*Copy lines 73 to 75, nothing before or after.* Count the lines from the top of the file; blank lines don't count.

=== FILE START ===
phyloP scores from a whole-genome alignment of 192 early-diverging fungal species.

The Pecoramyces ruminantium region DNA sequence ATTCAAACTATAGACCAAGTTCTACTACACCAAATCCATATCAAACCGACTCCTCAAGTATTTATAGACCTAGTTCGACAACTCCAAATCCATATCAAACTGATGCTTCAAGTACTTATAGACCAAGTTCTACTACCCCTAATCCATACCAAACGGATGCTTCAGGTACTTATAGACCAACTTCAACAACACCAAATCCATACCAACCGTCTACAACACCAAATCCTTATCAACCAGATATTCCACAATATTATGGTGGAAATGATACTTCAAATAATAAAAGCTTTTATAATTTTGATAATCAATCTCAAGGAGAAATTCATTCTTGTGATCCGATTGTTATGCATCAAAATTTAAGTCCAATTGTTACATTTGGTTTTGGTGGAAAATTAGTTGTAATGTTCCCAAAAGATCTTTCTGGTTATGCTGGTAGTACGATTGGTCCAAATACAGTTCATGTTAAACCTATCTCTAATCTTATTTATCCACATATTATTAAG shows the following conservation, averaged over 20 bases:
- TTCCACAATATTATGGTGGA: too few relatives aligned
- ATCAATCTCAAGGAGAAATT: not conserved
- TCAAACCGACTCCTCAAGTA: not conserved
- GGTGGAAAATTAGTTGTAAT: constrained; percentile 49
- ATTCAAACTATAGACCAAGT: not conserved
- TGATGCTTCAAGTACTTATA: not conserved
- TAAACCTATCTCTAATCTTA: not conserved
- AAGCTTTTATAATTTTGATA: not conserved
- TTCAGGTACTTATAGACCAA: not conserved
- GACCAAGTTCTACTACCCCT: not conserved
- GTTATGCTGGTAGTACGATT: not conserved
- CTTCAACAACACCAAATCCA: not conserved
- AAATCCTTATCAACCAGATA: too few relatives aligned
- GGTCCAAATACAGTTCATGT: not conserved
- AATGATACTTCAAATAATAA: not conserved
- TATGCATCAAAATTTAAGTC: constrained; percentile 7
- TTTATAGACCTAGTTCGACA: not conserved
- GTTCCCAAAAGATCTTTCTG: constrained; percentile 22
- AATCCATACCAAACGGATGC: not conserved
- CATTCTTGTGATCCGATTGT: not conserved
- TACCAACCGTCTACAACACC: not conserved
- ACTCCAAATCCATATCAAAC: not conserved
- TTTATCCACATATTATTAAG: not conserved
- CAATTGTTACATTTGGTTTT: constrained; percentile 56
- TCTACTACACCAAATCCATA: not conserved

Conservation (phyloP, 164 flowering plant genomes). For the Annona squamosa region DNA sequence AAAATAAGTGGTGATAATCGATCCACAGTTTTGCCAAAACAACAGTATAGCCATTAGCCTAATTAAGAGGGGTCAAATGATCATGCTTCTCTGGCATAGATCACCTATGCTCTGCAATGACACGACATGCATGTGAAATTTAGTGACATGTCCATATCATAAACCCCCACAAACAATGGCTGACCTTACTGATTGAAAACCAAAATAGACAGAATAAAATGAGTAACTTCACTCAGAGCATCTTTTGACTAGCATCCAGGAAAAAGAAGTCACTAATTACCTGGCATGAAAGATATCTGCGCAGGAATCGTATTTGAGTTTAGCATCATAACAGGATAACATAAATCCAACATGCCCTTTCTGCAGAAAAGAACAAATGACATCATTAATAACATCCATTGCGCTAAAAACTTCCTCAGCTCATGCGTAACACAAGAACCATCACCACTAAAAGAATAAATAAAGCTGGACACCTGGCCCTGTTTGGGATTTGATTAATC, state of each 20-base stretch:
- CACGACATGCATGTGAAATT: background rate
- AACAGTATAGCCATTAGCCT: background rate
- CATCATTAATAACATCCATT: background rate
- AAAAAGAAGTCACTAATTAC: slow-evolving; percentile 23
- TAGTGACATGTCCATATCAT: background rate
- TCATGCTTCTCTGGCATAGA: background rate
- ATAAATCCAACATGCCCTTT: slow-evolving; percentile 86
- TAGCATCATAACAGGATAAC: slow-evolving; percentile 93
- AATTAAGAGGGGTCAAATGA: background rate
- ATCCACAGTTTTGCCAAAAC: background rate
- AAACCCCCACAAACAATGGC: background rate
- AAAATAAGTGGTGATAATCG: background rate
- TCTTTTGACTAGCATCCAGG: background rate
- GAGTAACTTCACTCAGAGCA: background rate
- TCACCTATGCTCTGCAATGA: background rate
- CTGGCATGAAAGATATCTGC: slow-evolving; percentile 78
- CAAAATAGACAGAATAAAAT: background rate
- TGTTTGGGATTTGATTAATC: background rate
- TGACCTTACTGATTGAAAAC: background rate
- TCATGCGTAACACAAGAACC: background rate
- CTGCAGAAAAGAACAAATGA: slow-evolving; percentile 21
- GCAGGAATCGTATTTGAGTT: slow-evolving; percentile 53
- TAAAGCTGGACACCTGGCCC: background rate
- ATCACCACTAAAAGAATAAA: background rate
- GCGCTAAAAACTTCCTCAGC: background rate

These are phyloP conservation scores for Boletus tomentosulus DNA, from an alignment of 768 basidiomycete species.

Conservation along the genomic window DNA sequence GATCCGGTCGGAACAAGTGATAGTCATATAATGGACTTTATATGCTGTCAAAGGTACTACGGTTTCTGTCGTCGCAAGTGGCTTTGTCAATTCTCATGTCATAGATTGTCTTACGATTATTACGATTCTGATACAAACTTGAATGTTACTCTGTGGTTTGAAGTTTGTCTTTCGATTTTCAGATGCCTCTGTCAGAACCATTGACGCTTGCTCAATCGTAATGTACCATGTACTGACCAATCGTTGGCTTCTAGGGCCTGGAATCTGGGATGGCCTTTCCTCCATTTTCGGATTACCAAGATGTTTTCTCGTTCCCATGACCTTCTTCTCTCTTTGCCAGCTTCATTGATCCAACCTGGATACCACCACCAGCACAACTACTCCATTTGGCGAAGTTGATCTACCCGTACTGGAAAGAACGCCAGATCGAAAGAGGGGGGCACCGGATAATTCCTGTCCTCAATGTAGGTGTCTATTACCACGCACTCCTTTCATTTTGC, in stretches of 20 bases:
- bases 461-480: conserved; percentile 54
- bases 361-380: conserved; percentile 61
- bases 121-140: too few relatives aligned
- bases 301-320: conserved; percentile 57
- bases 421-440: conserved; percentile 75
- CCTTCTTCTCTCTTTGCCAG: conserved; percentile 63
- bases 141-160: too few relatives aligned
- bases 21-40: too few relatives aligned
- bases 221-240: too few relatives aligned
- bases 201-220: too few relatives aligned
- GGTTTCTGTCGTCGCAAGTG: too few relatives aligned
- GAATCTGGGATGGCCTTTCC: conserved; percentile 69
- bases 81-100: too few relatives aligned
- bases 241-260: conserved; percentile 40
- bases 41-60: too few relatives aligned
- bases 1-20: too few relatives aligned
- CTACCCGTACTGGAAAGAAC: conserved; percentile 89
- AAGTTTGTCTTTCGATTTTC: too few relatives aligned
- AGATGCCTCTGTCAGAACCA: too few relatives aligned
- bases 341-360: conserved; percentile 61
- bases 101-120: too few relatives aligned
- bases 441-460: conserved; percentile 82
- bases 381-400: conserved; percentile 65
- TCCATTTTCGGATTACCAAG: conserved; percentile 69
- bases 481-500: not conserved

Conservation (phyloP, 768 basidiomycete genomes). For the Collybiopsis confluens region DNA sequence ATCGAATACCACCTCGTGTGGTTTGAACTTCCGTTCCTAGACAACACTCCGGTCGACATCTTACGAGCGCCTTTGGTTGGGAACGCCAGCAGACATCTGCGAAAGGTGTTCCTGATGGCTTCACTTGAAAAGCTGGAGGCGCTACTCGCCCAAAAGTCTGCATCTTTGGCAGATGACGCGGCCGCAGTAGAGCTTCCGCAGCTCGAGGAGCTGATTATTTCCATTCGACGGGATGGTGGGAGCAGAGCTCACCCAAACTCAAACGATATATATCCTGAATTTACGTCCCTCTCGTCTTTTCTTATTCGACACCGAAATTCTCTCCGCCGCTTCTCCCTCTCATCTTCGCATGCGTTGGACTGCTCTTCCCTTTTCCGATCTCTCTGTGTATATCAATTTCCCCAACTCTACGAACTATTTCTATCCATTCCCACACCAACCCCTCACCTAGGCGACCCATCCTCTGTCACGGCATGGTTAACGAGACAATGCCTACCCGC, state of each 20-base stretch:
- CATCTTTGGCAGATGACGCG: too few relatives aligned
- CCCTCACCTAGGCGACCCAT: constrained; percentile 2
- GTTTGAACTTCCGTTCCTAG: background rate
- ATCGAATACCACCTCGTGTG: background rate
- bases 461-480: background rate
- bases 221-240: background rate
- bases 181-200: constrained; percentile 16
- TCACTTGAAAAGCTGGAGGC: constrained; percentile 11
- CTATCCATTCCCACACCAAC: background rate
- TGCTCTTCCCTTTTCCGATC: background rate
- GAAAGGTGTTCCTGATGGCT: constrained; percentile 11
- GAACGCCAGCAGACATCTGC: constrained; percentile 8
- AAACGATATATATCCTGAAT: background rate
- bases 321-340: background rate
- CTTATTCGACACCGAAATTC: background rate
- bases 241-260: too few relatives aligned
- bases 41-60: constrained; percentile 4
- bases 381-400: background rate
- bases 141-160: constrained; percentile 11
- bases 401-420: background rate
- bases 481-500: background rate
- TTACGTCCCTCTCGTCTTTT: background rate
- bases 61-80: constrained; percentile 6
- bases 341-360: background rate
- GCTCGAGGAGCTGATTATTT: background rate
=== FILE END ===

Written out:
- AAGTTTGTCTTTCGATTTTC: too few relatives aligned
- AGATGCCTCTGTCAGAACCA: too few relatives aligned
- bases 341-360: conserved; percentile 61